The Implode-o-meter has a credit union section.

Damn, gave me a scare there Leanan - was just in Silverton Oregon yesterday and remembered they had a regional bank. But the lending institution there is Silver Falls Bank, named after the huge state park built around a complex of waterfalls up the road in the Cascades.

Am thinking that might be a good place to relocate to, despite its being kitty corner to Salem, the state capital with 125k residents. It's between the Willamette Valley and the mountains, easy access to both, population is around 7k, they have a monstrous gravity drive reservoir to tap into, wide range of businesses, very productive farms all around, not too far from where I live now so I can scope things out, close proximity to Salem if I need a specialty part or tax form; some of you might remember hearing about Silverton electing the first transgender mayor in US history last fall, too, showing that they're tolerant of...whatever the PC term is. "Insert here."

Also after reading One Second After I'm eying towns from their prospects as defensible positions like the residents in that novel did...perhaps that's irrational. How big a factor are MZHs in people's house/land shopping here? (Mutant Zombie Horde, for those who haven't memorized the peak oil lexicon)

On Financialsense today, Puplava points out that 1% of the bailout money has gone towards infrastructure (highlighting Obama's incredible salesmanship) and the USA unfunded liabilities now total 65 trillion. This total is approx $625000 per USA taxpayer-the bottom line is any USA taxpayer with a current net worth less than $625000 could be considered insolvent at this point because of reckless government spending.

With bailout guarantees, etc. the grand total is about 99 trillion ($980000 per USA taxpayer).

So, the figure might as well be one million trillion dollars, and everyone owes a kazillion bazzillion and it won't be paid off for three thousand generations. Huh. Maybe some one some where has figured out that these estimates don't mean a whole heck of a lot in light of the present situation, that the concept of a a hundred trillion dollars is rather abstract and absurd. There have been numerous posts and comments about the tight relationship between China, Japan, and the US; we are co-dependent. Similarly, there are enough nuclear weapons on the planet to destroy it many times over- the notion of destroying the planet not once, but TWICE, three, four times, like the debt figures, is absurd. And we are co-dependent in the nuclear arms race; as WHOPPER stated "the only winning move is not to play". Yet 6 billion people keep pushing on, living lives knowing in the back of our minds that very dark things are realistically possible, but thinking (right or wrong) that someone else is on it, working in their own ways to prevent the planet's mutually assured (and redundant) destruction. Alternatively, one could move to a shack in Montana and start mailing important manifestos.

I would be surprised if this baby doesn't blow up for three thousand generations-3000 days would be surprising.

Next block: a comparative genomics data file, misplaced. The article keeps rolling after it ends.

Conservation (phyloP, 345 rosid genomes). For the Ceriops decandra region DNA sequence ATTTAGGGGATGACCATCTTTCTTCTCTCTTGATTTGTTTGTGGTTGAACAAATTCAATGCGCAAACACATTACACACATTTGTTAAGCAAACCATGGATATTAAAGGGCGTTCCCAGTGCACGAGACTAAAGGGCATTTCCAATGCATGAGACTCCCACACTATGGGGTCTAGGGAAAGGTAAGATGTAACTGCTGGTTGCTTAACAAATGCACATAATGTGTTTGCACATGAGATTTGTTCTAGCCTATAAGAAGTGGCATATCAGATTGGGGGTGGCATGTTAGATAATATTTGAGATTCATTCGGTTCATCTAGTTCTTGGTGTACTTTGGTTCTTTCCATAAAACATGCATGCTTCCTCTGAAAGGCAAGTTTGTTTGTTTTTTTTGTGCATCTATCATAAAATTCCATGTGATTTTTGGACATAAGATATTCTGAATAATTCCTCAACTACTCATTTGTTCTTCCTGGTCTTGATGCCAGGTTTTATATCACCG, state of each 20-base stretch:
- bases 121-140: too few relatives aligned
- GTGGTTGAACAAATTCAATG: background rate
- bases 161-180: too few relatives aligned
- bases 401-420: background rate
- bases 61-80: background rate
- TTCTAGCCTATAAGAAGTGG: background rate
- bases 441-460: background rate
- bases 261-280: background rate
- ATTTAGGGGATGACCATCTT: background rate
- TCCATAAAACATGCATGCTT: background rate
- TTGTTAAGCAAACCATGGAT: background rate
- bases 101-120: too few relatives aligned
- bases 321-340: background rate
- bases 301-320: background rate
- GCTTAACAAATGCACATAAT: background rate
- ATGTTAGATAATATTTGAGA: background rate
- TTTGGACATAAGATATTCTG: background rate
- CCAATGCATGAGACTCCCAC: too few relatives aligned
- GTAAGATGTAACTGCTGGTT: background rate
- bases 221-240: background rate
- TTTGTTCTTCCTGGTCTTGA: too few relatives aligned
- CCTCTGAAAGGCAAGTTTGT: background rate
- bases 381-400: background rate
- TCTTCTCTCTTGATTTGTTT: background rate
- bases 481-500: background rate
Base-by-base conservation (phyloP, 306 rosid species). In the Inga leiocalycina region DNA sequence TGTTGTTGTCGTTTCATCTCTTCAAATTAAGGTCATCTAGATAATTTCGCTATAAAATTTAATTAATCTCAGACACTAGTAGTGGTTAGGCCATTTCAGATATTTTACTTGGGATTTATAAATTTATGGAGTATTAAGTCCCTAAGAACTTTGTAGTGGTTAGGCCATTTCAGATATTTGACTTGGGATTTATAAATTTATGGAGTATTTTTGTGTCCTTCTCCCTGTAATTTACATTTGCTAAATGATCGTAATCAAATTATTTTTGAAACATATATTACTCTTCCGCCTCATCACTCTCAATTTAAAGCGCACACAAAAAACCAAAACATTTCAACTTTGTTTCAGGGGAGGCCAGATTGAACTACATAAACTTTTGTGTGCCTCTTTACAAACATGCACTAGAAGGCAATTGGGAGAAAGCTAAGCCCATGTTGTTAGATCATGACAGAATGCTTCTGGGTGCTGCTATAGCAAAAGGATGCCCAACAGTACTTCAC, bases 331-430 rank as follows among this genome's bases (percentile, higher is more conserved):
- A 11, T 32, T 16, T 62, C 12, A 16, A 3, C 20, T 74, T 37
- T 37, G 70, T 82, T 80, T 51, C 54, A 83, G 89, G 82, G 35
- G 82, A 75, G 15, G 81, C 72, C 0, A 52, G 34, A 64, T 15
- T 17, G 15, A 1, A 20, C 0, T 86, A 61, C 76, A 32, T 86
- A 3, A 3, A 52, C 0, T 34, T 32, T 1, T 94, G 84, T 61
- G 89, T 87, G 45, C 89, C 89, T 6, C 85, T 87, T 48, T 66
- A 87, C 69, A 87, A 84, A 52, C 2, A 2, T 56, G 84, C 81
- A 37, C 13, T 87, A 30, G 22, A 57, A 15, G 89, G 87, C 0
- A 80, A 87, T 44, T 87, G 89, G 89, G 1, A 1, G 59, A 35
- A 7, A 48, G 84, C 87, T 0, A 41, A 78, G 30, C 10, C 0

Yes. Things that can't go on forever, won't. "Money" is just one part of it. It may not even be the most important part. An earlier post suggested the image of four people deserted on an island, each with a suitcase full of money, $20,000,000 each. Are they rich? How about four people on an island, each with an envelope containing a note stating that they owe $600,000. Are they broke?

Here is a more accurate analogy-you (USA) go to the store to buy a product (oil)-the store has been glad to take your IOUs because you have always been good for it and you are a very important player. China also has floated you a lot of product on credit because you are such a good customer-China also buys oil from the other store. Now it is quickly starting to look like you were working with Bernie and long term your IOUs are worthless-they still have value today. You have no idea how you will get the oil you need, or the products you need from China if the value of your IOUs lessens toward their actual structural value. Are you rich or broke?

the concept of a a hundred trillion dollars is rather abstract and absurd

Totally disagree. If it were only 1 trillion $, then at todays prices and remaining concentrated energy stocks, we could pay back that debt with future gains. No way do we have the energy and resources to pay back 100 trillion (and globally it is probably well over 200 trillion in aggregate). This debt will never be paid off (in real terms).

well technically if i had net worth of $625,000 and had no personal debt, then I would have positive net worth as only the governments chunk of debt would be subtracted - of the 656 trillion only about 14 trillion is fed govt - rest is local/state/business and household.

but i agree with your general point and am writing a post on it.

Looking for: (a) your links; (b) your point; (c) your proposed alternative; (d) your analysis that your proposed alternative is preferable to what is presently underway; (e) your reality-based strategy for disseminating and implementing (c). If you want to just bash the president, there are plenty of other blogs designed explicitly for that. TOD is discussions about energy and our future.

I know that was directed at Brian, but I will answer (briefly)